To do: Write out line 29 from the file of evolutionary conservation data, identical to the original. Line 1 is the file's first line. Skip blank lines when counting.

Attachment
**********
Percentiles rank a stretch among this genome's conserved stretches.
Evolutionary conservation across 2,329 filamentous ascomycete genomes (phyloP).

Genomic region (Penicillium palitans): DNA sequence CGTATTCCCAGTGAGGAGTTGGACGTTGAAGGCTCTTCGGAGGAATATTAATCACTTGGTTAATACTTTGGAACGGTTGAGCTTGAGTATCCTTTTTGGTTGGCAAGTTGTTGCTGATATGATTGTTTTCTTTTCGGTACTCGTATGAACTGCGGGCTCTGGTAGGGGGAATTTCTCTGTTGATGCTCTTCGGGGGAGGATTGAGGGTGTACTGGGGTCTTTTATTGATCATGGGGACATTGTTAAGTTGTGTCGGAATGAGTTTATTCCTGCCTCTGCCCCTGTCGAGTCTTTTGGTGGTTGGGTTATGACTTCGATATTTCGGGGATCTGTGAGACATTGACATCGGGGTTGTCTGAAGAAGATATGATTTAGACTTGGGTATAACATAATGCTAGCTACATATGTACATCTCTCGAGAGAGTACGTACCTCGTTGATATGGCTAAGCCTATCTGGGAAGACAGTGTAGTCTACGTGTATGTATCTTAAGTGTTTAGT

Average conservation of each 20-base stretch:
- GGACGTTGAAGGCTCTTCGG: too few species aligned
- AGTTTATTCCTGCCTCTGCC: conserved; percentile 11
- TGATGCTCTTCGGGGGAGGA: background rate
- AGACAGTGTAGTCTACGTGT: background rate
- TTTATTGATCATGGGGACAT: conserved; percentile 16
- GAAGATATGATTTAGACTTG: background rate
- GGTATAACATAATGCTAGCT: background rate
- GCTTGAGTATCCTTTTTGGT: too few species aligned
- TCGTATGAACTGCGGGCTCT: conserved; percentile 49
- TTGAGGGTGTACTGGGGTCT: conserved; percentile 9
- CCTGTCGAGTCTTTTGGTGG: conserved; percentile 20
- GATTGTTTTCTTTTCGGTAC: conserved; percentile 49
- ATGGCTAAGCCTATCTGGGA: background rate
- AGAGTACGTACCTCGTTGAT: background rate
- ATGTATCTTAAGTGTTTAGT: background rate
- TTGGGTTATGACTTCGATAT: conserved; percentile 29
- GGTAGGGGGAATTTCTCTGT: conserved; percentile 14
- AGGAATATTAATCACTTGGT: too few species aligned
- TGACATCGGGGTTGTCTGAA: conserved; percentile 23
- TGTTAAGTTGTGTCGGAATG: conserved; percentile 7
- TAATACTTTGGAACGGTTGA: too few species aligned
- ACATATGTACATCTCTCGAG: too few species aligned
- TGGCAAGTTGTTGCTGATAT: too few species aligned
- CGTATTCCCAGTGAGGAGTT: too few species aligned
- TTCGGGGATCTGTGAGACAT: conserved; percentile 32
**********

- TTCGGGGATCTGTGAGACAT: conserved; percentile 32